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Gamestop experiences management reshuffle

Gamestop Office Building

It was announced on Friday that after almost 23 years with Gamestop, Rob Lloyd, COO and CFO for the company, is stepping down.

Lloyd’s departure from Gamestop forms part of a larger change to management, which will see the role of COO eliminated. The changes are a result of the challenging climate Gamestop has faced in recent years as digital game sales make them more and more redundant.

The role of CFO and Executive Vice President (EVP) is to be filled by James Bell, former CFO for Wok Holdings. He will start this new position with Gamestop on June 3, 2019. Bell’s CV includes previous roles as EVP and CFO for RHL Corporation and Coldwater Creek.

A newly created role of EVP and CMO has also been filled. Chris Homeister will be taking on these roles from June 10, 2019. Most recently Homeister has been serving as President and CEO of The Tile Shop, and previous to this he has been in a number of senior positions with Best Buy.

The final part of Gamestop’s management changes are for Frank Hamlin. Hamlin has been promoted to COO and EVP, and will begin the new roles from June 3, 2019. Hamlin has been working in retail marketing, strategy, customer loyalty, and ecommerce for the past 25 years, and was previously CMO for Gamestop.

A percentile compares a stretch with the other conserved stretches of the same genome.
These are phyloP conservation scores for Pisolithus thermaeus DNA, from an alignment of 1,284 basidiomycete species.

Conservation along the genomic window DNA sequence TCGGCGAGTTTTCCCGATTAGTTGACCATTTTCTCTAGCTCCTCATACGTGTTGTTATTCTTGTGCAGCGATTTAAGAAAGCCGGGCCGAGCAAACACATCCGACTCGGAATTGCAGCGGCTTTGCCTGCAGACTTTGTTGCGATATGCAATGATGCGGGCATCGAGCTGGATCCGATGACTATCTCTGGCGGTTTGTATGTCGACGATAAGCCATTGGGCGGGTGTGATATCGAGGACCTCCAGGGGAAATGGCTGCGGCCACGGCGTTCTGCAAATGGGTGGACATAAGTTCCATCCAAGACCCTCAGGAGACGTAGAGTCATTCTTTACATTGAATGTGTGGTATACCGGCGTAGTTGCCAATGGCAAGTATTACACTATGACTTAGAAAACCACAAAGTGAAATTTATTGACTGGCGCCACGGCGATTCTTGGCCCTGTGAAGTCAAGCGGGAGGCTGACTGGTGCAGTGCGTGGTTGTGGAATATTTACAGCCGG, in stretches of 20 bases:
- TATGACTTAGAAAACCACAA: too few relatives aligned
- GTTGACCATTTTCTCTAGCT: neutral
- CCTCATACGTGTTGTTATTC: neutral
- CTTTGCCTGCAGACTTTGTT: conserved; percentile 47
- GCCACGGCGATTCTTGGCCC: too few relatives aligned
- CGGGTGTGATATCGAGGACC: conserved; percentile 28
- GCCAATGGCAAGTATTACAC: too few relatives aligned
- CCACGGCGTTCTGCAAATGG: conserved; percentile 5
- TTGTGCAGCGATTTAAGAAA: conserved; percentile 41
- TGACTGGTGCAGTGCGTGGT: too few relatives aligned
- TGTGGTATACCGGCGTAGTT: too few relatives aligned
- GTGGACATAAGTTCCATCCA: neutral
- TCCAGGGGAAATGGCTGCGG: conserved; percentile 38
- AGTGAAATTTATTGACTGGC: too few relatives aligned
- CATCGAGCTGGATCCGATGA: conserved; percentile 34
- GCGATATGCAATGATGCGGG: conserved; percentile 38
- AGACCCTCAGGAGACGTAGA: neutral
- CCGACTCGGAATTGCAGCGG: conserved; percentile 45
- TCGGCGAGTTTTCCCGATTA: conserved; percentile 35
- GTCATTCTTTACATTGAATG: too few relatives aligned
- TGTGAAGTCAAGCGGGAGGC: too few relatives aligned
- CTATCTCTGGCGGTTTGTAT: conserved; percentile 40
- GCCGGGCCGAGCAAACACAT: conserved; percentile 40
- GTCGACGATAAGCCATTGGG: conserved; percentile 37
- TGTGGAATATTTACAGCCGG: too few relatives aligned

After no buyer could be found for the company, Gamestop’s share price plummeted by around 40 percent this year. This wasn’t helped by the fact that the company posted a full-year loss of $673 million for 2018. George Sherman, Gamestop CEO, has told press that the management changes are designed to help with the company’s transformation moving forward.

Sherman added that the company remains focused on delivering growth in the long term, as well as ongoing profitability in the future. Their aim is to provide increased value to shareholders, customers, employees, and all other stakeholders.

Gamestop has been struggling for a while now to keep up with the changing games retail market. Unlike UK retailer GAME they have no help from a buyer to bail them out of trouble, meaning the company could well disappear in the near future if some drastic changes aren’t made.

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